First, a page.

Starring: Sean Penn, Jennifer Jason Leigh, Phoebe Cates, Judge Reinhold,
Eric Stoltz, Anthony Edwards
Director: Amy Heckerling
Distributor: Universal Pictures
If you’re all a-dither over Sean Penn after his stellar performances in Mystic River and 21 Grams, it might be a good time to rewind a few decades to the film that gave him his big break back in 1982. I’d never even heard of Fast Times at Ridgemont High and when I announced this to an old friend he looked at me with utter contempt. This was the ultimate cult teen movie, he declared. What had I been doing with my life? Watching arty farty films that the majority of the universe wouldn’t tolerate for five minutes? So I high tailed it down to the video shop, rented out the Collector’s Edition DVD and whacked it in the machine.
Before me flashed a racy flick full of bong-sucking, sex obsessed teenagers who are variously sprung stoned off their skulls, masturbating, practising oral sex with carrots or having abortions, all in a tightly packaged American way. Former Rolling Stones reporter Cameron Crowe (Almost Famous and Jerry Maguire) went undercover as a student in an L.A. high school to research the book on which his script is based and Amy Heckering, who later went on to direct the hit chick flick Clueless, cut her teeth bringing it to the screen. It’s a testament to Heckerlings’ keen eye that she plucked from obscurity so many young actors who later went on to become huge players in the industry including Forest Whitaker and, in a tiny role, Nicholas Cage – don’t blink!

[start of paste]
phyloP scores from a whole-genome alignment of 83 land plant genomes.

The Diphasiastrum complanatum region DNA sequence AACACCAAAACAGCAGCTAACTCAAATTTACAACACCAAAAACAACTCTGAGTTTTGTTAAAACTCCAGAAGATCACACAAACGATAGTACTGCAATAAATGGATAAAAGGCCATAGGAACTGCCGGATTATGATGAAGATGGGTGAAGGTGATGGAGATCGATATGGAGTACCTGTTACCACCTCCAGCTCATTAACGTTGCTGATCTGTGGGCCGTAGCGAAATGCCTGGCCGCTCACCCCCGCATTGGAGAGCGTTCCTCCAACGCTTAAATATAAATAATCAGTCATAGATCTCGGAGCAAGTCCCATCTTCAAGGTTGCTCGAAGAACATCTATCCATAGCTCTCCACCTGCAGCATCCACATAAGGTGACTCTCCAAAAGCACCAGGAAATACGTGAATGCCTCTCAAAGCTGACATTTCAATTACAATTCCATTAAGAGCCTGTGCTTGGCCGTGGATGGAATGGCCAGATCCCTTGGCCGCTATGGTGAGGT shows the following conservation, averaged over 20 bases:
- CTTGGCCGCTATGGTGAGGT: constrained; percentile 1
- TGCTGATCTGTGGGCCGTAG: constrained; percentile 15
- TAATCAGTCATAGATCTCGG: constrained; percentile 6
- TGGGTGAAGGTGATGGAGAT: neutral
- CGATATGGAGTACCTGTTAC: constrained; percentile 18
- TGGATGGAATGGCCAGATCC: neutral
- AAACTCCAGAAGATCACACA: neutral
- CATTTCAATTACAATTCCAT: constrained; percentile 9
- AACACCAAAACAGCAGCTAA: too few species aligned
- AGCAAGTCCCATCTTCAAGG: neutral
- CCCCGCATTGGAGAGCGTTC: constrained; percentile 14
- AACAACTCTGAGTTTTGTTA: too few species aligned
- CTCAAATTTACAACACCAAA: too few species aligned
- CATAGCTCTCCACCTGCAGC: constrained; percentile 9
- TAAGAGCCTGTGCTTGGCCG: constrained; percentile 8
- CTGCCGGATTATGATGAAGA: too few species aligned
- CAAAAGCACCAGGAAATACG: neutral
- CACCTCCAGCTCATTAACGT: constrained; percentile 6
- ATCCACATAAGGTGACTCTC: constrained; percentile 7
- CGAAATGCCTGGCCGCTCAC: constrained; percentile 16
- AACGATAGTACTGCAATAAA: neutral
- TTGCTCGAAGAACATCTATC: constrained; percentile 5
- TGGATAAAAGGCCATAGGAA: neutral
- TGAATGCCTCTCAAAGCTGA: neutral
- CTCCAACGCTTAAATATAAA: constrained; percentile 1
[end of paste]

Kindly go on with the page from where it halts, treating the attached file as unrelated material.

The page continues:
Jennifer Jason Leigh stars as Stacy, the sweet-as-apple-pie girl next door who is encouraged to greater acts of sexual daring by her gorgeous-looking friend Linda (Phoebe Cates), every boys’ dream babe. Stacy’s brother (Judge Reinhold) has a fantasy in which Linda emerges from the swimming pool in all her dripping wet glory and unclips her bikini top to reveal her pubescent breasts, a sequence that has tracking problems on most video copies as a result of being rewound so many times, Heckerling informs us on the Special Feature documentary.